As in many real-world situations, union makes algorithms stronger. With this philosophy in mind, ensemble methods combine several weak classifiers into a massive one---in terms of accuracy. In the last post we learnt a primer with Random Forest. Therefore, the next cornerstone is gradient boosting. I mentioned Gradient Boosting many times in this blog, but I only commented the fundamental ideas, without discussing further the details. In this entry I will share my two cents. Let me introduce a little bit of history, first: recall the Kaggle-Higgs competition. The top scores in the leaderboard have been obtained by using distinct forms of gradient boosting, and XGBoost is the direct responsible of many of these. The question is, hence, how does this algorithm work?
|Figure 1. A high-level description of the Gradient Boosting method I programmed. Click to enlarge.|
Informally, Gradient Boosting generates a sequence of classifiers in the form of an additive expansion, that is, at each iteration a new weak classifier is trained to improve the accuracy of the previous ones, in the same fashion as AdaBoost. However, and differently from this one, the gradient of the loss function (i.e., the function used to check how well our algorithm performs) is used to guide the search toward a very accurate solution (i.e., continual improvement by means of a gradient). Another characteristic is that Gradient Boosting works best with a regression tree as a base model. Combining several of those, the common loss function used is the mean squared error, which is differentiable (and also straightforward to handle). Figure 1 shows the high-level description of the algorithm.
So far, so good, we have an algorithm that is straightforward to implement and that offers a high degree of accuracy. However, the trick lies in the trees. Gradient Boosting exploits the benefits of well-inducted trees, and this is, probably, the most difficult part of the technique. There are many possibilities, and in my particular case I implemented the simplest form of a binary regression tree as a basis. This tree performs the splits by computing the gain in variance (informally, how much variety is in the output variable), and without considering any form of backfitting (i.e., tree pruning). Also, I just “ignored” the unknown values, making the variance computation with the known available. Despite this rather simplistic approach, I obtained a score of 3.31 in the Approximate Median Significance (AMS) metric (almost the same as in the original Higgs challenge reference study, which is of 3.34!). The configuration was pretty out-of-the-shelf, consisting of 300 boosted trees, a learning rate of 0.1 and a limitation of 10 leaves per tree. Just for instance, XGBoost uses unpruned binary trees, and its amazing accuracy comes from the tricks used for growing the trees (e.g., mainly handling unknown values).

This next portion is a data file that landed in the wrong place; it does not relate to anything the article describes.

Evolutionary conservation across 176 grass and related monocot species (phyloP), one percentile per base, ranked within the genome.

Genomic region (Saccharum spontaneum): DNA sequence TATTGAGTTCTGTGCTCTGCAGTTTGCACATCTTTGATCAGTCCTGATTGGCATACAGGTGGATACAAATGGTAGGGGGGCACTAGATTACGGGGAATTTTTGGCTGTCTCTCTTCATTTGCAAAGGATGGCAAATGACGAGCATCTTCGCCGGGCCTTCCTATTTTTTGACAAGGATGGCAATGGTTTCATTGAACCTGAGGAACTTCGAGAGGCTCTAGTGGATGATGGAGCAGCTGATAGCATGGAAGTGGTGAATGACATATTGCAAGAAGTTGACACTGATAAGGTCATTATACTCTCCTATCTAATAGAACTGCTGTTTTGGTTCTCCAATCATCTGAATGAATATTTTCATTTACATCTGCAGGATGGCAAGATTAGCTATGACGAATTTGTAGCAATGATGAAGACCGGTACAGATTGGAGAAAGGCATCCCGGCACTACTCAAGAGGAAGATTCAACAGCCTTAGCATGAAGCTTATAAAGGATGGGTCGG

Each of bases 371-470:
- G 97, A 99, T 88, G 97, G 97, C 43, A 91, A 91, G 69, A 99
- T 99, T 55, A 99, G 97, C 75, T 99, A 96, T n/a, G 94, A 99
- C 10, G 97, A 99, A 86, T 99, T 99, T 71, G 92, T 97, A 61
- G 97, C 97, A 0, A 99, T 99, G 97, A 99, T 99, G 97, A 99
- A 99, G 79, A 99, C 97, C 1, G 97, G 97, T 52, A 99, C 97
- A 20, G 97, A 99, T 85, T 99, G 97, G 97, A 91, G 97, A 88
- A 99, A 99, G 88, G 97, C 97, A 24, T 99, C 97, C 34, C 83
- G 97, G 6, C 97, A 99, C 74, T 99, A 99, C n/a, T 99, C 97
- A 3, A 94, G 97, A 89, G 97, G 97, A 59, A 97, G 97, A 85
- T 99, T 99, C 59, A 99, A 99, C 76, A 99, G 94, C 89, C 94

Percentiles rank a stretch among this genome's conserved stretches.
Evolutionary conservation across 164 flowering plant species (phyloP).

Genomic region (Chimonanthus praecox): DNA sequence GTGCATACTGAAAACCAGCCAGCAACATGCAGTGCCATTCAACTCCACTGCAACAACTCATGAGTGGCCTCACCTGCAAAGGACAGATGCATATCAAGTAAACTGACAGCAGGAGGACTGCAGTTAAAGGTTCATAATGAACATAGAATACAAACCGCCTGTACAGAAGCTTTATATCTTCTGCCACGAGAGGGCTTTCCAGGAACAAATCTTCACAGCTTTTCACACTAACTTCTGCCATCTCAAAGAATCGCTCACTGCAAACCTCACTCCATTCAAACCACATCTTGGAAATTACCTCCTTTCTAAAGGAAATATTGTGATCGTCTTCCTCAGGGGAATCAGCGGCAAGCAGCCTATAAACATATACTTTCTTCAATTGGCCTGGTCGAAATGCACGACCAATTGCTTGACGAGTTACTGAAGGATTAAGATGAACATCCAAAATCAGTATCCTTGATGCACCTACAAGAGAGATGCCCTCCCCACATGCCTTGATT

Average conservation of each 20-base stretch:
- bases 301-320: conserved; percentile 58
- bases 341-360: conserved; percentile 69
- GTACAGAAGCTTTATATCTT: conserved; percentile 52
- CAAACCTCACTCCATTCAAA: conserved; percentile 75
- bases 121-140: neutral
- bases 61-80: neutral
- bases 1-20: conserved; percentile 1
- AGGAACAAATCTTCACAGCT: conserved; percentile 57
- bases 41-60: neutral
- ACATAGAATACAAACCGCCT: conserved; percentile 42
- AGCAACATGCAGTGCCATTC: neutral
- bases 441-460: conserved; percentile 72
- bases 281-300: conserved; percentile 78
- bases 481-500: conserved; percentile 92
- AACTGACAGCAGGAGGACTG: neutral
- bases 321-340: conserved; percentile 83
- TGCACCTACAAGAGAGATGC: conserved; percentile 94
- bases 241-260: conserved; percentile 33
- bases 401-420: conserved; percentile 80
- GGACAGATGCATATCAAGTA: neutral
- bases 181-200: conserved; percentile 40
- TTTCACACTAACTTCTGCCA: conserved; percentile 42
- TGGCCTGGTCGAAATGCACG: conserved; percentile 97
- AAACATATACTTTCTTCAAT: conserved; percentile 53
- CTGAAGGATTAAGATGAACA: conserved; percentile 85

As concluding remarks, I have to say that I enjoyed the experience. OK, I did not win the challenge (the leader has a score of 3.85 in the aforementioned AMS metric) but I learned a lot, discovering---and, of course, implementing---these marvelous machine learning techniques. Following the rules of the challenge, I will upload and share the source code (it is programmed in a user-friendly C++) when it finishes (September the 15th).
 G. James, D. Witten, T. Hastie and R. Tiibshirani, "An Introduction to Statistical Learning With Applications in R," ISSN 1431-875X. Springer, 2013.
 J. Friedman, "Greedy function approximation: Gradient boosting machine," the Annals of Statistics 2001, Vol. 29, No. 5, 1189–1232.